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How can family members prove undue influence affected a will?

On Behalf of | Oct 9, 2023 | Estate Planning

Older adults often talk openly with their family members about what they plan to do with their property when they die. Those with bigger families and more valuable property frequently want their loved ones to know what to expect from their estates. For example, it is very common for people to arrange for their children to receive relatively equal inheritances, and adult children expect the estate plan to reflect those long-declared intentions.

Sometimes, the actual estate planning paperwork that people leave behind when they die seems to contradict the wishes they expressed throughout their lives. Family members then question what inspired those deviations from someone’s previously-stated intentions. Occasionally, family members come to the conclusion that the undue influence of an outside party, possibly a spouse or child who served as a caregiver, impacted the estate plan in question. Families can initiate probate litigation when they suspect undue influence under certain circumstances accordingly.

The situation needs to meet certain conditions

In order for family members to ask the probate courts to intervene in a case involving undue influence, they will need compelling evidence that shows the situation actually involves the undue influence of a third party. To convince the courts of that claim, family members will need to establish that certain elements were present in their family’s situation.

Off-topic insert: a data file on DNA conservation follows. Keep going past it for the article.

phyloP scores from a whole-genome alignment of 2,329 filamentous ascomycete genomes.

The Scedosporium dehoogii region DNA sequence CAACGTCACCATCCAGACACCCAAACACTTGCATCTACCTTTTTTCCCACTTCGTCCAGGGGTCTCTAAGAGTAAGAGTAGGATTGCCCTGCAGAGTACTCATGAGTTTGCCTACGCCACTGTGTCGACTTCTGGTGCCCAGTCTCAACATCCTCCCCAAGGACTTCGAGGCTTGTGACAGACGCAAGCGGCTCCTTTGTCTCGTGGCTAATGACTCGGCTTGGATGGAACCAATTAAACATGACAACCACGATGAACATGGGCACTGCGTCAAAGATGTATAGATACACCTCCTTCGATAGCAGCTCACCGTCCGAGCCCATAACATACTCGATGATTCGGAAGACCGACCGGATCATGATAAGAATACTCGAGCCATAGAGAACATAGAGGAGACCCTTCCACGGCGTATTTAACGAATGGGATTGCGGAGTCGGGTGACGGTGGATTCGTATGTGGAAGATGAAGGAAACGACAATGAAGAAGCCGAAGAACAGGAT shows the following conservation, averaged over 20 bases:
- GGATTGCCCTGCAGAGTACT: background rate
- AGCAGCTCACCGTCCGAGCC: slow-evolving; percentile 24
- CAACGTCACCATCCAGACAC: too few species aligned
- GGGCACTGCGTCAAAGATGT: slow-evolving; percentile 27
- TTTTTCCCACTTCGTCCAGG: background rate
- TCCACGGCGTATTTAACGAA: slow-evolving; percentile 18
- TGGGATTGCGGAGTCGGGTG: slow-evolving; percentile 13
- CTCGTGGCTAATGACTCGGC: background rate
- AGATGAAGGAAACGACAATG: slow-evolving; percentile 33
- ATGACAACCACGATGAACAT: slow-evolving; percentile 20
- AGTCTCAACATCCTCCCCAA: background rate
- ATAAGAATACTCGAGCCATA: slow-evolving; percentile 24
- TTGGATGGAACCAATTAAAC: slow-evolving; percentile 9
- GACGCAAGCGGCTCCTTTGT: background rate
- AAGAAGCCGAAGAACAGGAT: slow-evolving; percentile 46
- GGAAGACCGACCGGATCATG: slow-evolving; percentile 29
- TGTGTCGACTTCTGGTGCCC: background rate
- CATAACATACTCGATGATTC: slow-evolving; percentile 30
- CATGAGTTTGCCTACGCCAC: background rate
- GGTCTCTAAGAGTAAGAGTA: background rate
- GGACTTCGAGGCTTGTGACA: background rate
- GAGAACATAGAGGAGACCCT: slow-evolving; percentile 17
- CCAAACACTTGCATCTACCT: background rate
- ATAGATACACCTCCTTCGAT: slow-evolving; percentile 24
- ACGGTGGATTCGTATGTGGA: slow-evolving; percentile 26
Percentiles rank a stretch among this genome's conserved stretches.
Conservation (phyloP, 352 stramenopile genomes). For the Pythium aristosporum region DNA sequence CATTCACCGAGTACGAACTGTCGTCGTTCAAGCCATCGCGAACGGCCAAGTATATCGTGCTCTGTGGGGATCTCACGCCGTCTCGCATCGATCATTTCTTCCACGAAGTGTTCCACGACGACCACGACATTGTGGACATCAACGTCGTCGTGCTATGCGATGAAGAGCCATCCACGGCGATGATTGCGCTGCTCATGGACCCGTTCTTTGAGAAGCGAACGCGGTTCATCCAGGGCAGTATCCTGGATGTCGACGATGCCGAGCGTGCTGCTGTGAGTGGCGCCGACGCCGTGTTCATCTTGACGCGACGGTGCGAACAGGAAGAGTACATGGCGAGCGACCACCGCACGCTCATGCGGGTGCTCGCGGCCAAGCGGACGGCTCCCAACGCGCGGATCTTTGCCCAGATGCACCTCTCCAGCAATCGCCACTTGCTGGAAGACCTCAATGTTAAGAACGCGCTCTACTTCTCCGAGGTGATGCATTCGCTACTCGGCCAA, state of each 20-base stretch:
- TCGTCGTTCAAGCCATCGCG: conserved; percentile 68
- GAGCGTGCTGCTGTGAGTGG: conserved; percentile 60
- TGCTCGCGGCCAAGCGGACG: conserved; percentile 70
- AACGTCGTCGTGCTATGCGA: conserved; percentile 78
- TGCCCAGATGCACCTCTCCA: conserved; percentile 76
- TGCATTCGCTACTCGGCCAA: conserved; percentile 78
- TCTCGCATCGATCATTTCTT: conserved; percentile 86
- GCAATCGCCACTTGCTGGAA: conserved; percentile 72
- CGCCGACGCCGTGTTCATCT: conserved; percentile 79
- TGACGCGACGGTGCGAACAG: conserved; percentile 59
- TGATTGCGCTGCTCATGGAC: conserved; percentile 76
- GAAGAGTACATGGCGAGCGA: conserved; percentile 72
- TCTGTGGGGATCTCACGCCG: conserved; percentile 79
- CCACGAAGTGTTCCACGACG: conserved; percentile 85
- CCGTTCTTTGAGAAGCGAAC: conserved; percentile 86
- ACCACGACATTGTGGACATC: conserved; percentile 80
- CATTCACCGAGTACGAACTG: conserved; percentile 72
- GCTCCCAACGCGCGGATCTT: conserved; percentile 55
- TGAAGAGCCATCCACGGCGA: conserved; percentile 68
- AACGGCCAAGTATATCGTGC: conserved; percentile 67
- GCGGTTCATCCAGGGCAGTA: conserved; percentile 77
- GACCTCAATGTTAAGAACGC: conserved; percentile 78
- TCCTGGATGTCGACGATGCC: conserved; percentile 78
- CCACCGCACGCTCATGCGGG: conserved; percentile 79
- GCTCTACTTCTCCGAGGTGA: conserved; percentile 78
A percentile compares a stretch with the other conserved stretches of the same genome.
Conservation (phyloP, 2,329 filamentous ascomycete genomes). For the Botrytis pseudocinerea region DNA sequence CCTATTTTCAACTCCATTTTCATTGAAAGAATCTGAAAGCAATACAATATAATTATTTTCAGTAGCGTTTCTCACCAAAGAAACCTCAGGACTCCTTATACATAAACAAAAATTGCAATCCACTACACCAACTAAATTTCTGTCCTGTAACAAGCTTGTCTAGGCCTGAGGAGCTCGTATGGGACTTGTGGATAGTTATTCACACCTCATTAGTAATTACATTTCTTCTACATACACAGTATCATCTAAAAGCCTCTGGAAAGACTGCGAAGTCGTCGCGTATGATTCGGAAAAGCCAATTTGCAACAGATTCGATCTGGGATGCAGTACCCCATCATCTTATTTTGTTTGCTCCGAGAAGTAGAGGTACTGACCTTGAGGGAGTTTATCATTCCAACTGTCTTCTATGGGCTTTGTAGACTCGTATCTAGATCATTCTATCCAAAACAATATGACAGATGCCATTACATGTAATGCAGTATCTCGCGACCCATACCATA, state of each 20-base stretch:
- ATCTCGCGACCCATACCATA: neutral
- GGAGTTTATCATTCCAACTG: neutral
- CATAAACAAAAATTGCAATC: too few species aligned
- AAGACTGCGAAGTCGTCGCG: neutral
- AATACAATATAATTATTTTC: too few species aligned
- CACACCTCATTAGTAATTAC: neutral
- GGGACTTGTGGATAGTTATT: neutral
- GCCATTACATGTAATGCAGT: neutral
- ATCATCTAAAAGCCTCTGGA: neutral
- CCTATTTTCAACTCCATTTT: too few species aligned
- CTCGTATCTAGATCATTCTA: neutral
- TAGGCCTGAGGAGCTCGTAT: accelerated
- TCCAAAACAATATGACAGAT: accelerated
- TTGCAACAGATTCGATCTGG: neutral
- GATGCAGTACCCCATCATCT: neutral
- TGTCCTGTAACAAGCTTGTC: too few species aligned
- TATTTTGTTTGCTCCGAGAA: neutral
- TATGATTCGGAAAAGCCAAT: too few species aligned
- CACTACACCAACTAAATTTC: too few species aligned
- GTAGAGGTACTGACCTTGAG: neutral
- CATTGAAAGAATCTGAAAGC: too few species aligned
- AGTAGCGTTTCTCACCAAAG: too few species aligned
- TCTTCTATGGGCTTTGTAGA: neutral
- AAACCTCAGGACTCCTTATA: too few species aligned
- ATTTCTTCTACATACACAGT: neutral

The testator typically needs to have been in a vulnerable position where that outside party could effectively pressure them. Scenarios involving spousal abuse or a caregiver relationship often lend themselves to people being more susceptible to outside pressure. The estate plan will need to benefit someone who was in a position to manipulate, coerce or bully the testator while they are in a vulnerable position.

Finally, there needs to be some evidence that the person accused of exerting undue influence did exactly that. Proof that someone interfered in a person’s communications with others, threatened the testator or otherwise attempted to manipulate their estate planning process will often be necessary for families to convince the courts that someone’s documents are not valid due to undue influence.

Ultimately, discussing the situation that has led people to suspect undue influence at length with an attorney can help families better evaluate whether they have reason to pursue probate litigation.